Q: How long did it take to compile all of this information?

The actual writing of the Timeline only took about three months, but it grew out of research I had been conducting for years, and most intensively for the past four years.

Boelcke bookGeneral Head's 2016 book on Oswald Boelcke.Q: Why do you think it is so important for people today to study this particular part of history?

The First World War was the climactic event of the 20th Century because it actually changed or set in motion the overwhelming majority of historic events that happened in the following eighty years. The most momentous in my mind is the End of Empire, the fall of not only the ruling families of so many countries, but the gigantic transformation in the societies of Europe. The best example is England. Great Britain became the dominant European power as a result of its victory in the Napoleonic War. The British Empire and its resulting Commonwealth were built on the legitimacy of the landed, ruling classes. The British educational, economic, social and political systems were are built on the belief among all the classes - not just the aristocrats – that the upper classes knew best, that they had the best interests of the population in mind, and they were more or less infallible. That belief system was destroyed in the trenches of Flanders and France and the spread of the War to Africa and Middle and Far East. Not only the loss of millions of men and the callous way in which they were expended, but the social leveling that occurred in the trenches, where the character of young, titled officers and working class soldiers was equally challenged – never to return to the ancien regime.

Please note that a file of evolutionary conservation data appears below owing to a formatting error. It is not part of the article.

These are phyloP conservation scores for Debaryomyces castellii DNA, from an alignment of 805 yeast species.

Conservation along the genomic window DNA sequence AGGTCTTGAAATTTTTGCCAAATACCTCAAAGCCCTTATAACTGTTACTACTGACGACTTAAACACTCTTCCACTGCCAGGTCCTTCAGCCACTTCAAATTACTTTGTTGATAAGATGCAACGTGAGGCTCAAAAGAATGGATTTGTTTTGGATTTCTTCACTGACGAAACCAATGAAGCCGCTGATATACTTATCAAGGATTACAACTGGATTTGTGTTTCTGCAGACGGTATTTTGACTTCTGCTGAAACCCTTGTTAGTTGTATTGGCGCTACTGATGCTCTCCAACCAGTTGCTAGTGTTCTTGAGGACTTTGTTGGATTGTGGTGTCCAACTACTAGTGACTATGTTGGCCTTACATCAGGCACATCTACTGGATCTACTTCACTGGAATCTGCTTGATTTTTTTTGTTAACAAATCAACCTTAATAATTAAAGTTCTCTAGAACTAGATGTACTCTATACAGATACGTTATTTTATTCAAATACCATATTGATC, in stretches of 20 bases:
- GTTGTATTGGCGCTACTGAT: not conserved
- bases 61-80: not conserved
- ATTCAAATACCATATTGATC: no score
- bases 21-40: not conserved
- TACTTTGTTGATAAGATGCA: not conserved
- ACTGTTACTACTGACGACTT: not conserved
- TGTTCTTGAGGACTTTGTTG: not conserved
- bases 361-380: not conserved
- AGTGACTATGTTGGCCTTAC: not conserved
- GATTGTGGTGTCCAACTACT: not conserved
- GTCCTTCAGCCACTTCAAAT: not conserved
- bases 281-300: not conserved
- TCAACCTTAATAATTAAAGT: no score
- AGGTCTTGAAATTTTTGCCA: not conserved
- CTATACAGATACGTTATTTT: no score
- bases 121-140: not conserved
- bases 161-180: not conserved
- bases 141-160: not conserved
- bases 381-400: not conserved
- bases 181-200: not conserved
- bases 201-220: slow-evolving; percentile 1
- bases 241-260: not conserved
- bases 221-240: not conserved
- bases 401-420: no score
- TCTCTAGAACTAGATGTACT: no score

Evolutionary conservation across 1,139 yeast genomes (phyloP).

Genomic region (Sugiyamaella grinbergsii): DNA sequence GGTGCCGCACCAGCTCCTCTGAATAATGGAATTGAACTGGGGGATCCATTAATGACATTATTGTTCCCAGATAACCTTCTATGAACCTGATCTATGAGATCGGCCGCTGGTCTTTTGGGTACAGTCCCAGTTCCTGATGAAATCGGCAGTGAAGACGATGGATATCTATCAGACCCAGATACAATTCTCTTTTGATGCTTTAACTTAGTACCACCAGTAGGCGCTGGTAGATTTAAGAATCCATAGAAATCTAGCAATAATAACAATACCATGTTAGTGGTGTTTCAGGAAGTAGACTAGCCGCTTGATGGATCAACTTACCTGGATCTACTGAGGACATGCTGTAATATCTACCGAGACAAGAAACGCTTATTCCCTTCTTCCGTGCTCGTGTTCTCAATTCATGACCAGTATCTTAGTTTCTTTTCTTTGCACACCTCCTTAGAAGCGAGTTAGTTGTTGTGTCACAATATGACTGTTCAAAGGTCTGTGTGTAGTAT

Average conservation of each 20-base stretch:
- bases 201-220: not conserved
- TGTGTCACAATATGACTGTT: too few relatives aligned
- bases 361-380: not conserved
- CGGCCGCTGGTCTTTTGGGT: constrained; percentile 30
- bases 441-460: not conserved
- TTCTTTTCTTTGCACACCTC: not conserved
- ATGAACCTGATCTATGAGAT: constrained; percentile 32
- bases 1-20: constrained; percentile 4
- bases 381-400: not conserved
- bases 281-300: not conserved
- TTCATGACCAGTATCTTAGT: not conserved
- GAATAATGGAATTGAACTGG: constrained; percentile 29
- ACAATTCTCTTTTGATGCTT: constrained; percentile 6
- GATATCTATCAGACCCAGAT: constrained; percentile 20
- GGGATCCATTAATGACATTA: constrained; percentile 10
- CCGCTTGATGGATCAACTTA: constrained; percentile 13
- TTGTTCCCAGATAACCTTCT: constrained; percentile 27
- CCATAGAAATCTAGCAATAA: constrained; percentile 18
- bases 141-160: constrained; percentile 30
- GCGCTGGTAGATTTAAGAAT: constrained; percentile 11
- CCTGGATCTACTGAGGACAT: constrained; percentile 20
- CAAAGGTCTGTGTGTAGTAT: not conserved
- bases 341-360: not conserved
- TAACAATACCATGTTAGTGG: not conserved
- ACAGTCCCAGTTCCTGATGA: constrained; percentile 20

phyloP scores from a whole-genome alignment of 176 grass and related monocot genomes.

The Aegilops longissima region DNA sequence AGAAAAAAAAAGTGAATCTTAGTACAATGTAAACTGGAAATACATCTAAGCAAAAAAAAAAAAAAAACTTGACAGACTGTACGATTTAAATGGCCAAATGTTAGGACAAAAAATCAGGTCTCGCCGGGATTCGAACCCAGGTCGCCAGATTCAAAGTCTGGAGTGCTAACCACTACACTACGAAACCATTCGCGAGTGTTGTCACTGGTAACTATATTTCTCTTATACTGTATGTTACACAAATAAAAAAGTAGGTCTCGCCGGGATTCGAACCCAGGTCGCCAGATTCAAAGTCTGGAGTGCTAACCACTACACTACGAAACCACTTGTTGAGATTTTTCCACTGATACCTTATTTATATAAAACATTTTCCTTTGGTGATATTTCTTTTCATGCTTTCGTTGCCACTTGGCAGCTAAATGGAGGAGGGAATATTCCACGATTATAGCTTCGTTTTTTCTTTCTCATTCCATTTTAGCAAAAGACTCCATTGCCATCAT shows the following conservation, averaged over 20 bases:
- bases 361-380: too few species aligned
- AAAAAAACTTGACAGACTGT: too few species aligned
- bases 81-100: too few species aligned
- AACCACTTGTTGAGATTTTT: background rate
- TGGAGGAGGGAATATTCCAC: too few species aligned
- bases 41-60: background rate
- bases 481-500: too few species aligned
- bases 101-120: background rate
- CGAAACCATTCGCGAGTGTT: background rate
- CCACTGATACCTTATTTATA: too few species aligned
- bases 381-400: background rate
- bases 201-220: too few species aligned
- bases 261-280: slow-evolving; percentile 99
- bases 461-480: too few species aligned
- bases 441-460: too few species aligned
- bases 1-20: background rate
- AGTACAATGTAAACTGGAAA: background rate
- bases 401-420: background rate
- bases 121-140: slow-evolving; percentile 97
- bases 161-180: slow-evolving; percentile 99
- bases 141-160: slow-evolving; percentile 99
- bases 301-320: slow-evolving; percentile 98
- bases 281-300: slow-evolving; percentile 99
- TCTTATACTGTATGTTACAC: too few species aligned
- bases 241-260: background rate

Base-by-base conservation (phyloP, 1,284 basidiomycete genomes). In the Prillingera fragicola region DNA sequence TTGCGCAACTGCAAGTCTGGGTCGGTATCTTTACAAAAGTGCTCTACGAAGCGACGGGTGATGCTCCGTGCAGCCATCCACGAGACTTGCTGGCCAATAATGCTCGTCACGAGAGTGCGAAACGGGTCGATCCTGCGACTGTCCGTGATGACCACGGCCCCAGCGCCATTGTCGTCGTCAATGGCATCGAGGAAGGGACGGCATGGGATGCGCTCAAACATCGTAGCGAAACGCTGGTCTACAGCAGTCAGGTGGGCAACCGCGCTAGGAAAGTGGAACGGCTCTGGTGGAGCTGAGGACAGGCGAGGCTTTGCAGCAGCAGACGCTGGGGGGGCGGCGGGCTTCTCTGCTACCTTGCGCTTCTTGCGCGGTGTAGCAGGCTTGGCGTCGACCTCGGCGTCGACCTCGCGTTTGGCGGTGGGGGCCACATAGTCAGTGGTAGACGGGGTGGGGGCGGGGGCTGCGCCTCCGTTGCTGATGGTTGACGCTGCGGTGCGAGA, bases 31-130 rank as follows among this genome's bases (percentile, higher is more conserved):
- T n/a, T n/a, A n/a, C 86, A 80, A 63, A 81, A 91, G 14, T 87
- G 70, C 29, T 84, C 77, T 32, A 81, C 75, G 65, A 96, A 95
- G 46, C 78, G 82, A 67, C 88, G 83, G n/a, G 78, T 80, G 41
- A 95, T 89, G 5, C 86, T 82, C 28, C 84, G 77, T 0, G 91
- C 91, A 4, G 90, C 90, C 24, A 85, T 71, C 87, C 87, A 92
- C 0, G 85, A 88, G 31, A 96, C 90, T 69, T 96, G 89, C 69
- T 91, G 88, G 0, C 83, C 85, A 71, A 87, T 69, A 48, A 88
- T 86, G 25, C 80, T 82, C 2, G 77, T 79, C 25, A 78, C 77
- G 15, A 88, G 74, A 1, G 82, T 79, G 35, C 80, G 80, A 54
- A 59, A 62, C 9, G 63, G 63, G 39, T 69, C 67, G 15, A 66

Q: Do you have any exciting projects planned for the future?

Yes, with the publication of my book, Oswald Boelcke: Germany’s First Fighter Ace and Father of Air Combat, this month, our family this year is dedicated to travel and book signings. My wife and I leave for Britain this week to join the publisher, Grub Street, in marketing the book at three airshows in England, culminating in Farnborough. Also, I have become a volunteer for the San Diego Air & Space Museum, and I’m now building an eight-foot model of the Hawker Hurricane for the Museum’s Battle of Britain display. The model is Mark I, and a replica of the one flown by a famous British ace. It is about 60 percent complete, and when ready I will conduct the same type of public presentations that I did with the Fokker and Albatros. At the same time, I am available for any publicity or other jobs I can perform for the WWI Centennial Commission.

To see the timeline, please visit the Commission’s website at

World War 1 aviation history comes to life at the EAA AirVenture show in Oshkosh, Wisconsin, at the end of July., which will feature a World War I theme. Click here for more information on EAA Airventure 2016.

Adam Bieniek and Kate Lyons are 2016 Summer Interns at the World War One Centennial Commission.